Yaseen, who works as a mason, said that the money could have helped him bear the expenses at the hospital. "I had to spend several thousand rupees at the hospital on food and medicines," he said.
Why is PMMVY crucial for Jammu and Kashmir?
The Union Territory (UT) of Jammu and Kashmir witnesses high infant deaths ever year. Due to inadequate health infrastructure, a number of poor pregnant women from the Valley also die during childbirth. The number of infant deaths registered per thousand births in 2017 was reported to be 23, while as it was 24 in 2016.
Over the years, though infant deaths have witnessed a decline, the infant mortality rate (IMR) is nowhere near the single-digit figures the authorities hope to reach in the next few years. In the erstwhile state of Jammu and Kashmir, the IMR had fallen significantly from 52 in 2006 to 26 in 2015. In 2011, the IMR was 41, it was 39 in 2012, 37 in 2013, 34 in 2014 and 26 in 2015. Overall, India's national average in 2011, 2012, 2013, 2014, 2015 and 2016, respectively, was 44, 42, 40 and 39, 37 and 34.
To reduce the infant deaths further, authorities have been looking at ways to ensure that deliveries are carried out in hospitals to lower the risk of deaths. Incentives provided under the PMMVY encourages women to register for births at the hospital, said a senior health department official.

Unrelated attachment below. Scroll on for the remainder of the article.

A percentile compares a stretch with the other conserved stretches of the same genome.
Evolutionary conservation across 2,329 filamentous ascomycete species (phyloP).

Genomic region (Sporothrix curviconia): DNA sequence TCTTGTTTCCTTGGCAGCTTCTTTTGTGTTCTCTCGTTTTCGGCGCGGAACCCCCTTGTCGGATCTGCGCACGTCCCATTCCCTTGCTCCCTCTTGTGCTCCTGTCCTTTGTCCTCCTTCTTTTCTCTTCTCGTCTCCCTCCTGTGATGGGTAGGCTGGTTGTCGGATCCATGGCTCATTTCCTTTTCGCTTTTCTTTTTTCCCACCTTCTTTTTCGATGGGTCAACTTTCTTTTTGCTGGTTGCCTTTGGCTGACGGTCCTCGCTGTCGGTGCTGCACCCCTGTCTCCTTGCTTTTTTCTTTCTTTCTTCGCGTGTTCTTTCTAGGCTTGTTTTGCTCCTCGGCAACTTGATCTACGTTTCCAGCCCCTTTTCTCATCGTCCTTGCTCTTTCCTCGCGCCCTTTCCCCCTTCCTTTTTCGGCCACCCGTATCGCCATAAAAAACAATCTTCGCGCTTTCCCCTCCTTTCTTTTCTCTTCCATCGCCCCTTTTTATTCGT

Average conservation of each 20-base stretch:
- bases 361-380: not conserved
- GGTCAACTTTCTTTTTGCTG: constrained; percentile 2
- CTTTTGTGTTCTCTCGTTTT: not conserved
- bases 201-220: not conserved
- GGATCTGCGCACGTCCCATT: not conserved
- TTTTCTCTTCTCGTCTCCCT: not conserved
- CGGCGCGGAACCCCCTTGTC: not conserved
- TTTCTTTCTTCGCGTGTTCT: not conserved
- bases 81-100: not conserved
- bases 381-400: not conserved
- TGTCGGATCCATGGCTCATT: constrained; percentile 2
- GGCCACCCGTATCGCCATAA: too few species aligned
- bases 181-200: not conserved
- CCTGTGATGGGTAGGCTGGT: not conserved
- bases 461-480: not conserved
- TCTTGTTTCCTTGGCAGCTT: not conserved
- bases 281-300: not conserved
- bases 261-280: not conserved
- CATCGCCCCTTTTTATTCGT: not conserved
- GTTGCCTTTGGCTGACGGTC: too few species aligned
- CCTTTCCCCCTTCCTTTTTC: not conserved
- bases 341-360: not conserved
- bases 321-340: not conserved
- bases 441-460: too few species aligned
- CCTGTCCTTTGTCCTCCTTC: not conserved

Under the PMMVY, direct cash is being transferred to the bank accounts of pregnant women to meet their enhanced nutritional needs and compensate them for any wage losses. The benefits are provided in three instalments after the women had registered for delivery at a government hospital.
Internet shutdown cause delays in registrations under PMMVY, payments
However, according to officials, due to months of internet shutdown, the newly created UT is lagging behind in the target set by the Union Ministry of Women and Child Development to enrol new (55,000) women for the cash assistance programme (PMMVY) in the financial year 2019-20. Only 31.5 thousand women have been registered for the scheme till mid-January.
Officials who are overseeing the implementation of the scheme said that the "work of transferring the cash was done only after the online enrolment of the women".
"We couldn't do any work in the month of August due to internet blockade. Though the internet was restored in some of the district offices of the Integrated Child Development Scheme (ICDS), it remained blocked in most parts of Kashmir hitting our work," said Idress Ahmad Wani, officer-in-charge of the PMMVY for Jammu and Kashmir.
"Each month we used to register at least 3,500 to 4,000 beneficiaries and the enrolment has been hit now," he said.
The erstwhile state of Jammu and Kashmir had been particularly looking at expanding the reach of PMMVY as the numbers of infant deaths had remained high in the former state. However, the internet shutdown acted as an additional roadblock and many women who have registered for the scheme are not getting paid.